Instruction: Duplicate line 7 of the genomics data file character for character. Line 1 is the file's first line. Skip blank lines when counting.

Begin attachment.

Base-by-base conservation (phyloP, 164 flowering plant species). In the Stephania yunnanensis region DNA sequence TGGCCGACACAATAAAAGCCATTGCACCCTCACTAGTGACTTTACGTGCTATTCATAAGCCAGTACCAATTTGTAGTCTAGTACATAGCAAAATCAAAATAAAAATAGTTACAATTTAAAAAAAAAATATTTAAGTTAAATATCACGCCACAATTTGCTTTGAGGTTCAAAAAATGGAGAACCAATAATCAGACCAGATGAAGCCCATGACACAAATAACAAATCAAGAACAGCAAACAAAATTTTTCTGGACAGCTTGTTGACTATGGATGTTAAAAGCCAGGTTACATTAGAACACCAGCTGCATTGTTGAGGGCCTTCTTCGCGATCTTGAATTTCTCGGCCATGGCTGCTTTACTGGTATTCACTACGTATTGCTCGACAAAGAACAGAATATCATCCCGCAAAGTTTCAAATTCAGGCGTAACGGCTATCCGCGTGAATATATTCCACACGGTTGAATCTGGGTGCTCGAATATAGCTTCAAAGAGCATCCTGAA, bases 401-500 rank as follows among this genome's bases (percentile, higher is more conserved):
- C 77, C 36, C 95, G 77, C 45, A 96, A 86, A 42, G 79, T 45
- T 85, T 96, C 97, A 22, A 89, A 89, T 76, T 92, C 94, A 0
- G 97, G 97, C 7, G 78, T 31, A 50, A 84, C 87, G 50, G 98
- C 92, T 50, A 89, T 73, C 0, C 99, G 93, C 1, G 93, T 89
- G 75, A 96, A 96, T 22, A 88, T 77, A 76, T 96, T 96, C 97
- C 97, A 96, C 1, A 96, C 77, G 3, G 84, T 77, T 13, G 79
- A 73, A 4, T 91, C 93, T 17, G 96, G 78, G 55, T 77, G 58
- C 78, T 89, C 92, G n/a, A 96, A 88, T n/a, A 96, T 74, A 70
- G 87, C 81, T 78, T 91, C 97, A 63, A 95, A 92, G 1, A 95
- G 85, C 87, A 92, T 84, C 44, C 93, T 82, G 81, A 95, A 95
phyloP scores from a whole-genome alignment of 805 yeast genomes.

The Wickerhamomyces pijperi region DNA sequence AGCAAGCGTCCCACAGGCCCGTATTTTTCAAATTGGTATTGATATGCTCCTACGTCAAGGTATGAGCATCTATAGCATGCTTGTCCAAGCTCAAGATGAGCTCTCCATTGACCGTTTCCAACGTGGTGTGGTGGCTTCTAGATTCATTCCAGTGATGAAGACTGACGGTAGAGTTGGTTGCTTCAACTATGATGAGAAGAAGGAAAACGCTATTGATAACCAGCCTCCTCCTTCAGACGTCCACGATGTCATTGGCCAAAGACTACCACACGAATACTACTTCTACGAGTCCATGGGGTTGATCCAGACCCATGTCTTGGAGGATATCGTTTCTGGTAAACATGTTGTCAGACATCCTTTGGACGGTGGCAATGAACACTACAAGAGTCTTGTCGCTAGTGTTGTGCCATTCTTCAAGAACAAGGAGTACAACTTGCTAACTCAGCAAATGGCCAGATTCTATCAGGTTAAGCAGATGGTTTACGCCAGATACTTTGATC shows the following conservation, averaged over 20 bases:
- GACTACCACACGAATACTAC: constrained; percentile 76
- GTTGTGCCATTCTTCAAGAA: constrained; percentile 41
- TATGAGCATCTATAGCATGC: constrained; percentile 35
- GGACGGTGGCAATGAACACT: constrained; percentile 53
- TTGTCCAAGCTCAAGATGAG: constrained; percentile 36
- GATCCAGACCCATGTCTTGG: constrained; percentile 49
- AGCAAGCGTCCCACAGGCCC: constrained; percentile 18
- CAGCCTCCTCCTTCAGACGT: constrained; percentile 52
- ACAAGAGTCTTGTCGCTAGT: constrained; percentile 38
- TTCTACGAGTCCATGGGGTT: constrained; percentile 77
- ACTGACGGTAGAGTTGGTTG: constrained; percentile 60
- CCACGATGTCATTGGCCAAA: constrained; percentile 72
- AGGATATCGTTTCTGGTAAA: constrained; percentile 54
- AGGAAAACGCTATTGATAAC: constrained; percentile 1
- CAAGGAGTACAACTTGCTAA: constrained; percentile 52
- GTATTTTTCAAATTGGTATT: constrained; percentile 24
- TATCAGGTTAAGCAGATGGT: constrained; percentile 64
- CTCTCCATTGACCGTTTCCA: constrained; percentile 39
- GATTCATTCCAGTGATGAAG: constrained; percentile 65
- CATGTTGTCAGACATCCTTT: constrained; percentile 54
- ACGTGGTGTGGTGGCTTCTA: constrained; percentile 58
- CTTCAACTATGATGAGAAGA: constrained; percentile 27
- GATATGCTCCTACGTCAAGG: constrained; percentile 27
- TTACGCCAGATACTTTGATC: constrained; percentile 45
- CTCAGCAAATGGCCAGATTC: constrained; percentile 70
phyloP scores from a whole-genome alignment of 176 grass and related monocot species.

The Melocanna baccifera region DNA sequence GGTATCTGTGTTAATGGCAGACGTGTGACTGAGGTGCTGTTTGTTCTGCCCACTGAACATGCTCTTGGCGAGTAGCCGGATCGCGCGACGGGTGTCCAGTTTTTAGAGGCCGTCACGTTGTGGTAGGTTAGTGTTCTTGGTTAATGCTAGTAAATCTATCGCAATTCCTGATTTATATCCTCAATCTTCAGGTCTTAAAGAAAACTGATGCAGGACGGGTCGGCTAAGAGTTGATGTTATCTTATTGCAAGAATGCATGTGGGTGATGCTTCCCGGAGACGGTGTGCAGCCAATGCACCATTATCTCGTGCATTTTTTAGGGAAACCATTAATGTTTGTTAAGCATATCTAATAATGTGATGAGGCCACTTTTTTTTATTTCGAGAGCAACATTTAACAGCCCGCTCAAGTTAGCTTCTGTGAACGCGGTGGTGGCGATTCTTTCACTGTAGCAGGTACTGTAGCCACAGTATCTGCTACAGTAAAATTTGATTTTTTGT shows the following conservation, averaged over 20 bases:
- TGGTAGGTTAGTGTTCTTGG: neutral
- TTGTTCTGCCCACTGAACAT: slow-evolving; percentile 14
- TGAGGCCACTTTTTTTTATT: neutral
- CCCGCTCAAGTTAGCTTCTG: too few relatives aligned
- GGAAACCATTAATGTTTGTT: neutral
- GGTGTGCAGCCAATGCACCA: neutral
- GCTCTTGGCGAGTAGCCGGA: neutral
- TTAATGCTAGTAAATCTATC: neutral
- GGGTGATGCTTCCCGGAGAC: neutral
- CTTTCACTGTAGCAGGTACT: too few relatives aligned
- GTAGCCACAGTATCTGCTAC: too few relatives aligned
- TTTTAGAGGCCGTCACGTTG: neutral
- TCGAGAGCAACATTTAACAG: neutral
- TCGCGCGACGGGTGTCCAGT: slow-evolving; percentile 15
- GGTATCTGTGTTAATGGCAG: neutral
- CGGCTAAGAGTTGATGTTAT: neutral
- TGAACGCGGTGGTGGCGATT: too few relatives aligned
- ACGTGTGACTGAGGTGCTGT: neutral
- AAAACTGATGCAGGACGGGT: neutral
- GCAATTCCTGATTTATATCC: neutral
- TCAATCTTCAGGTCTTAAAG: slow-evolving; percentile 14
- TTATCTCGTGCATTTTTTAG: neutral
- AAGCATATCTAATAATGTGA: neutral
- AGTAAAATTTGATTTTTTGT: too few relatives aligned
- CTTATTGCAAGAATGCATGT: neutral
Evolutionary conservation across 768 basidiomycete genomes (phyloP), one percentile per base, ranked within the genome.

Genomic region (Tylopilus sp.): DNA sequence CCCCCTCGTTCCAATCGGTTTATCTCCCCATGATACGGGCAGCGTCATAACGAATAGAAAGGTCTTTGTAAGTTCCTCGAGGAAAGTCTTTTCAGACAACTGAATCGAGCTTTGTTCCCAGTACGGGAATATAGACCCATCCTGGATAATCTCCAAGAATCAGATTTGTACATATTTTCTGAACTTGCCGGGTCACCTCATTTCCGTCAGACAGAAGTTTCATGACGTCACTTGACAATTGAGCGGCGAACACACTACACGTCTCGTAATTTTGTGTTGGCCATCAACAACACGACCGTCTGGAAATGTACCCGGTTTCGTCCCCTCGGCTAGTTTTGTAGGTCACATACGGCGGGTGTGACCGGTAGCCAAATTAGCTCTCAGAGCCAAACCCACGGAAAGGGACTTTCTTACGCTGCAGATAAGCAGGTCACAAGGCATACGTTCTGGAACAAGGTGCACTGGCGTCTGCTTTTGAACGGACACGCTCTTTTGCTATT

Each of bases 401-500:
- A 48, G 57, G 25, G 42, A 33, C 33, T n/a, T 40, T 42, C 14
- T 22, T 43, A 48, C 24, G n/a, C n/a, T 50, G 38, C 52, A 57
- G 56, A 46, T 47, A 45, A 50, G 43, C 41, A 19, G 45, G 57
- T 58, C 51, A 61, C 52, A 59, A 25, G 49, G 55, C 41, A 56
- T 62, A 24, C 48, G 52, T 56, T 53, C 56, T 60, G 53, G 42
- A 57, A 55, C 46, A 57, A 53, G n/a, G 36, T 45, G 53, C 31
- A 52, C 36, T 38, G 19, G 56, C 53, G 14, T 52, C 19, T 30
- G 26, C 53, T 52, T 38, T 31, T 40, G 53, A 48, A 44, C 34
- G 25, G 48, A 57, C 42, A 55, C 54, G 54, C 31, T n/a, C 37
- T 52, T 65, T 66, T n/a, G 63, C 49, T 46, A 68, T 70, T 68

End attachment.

- C 97, A 96, C 1, A 96, C 77, G 3, G 84, T 77, T 13, G 79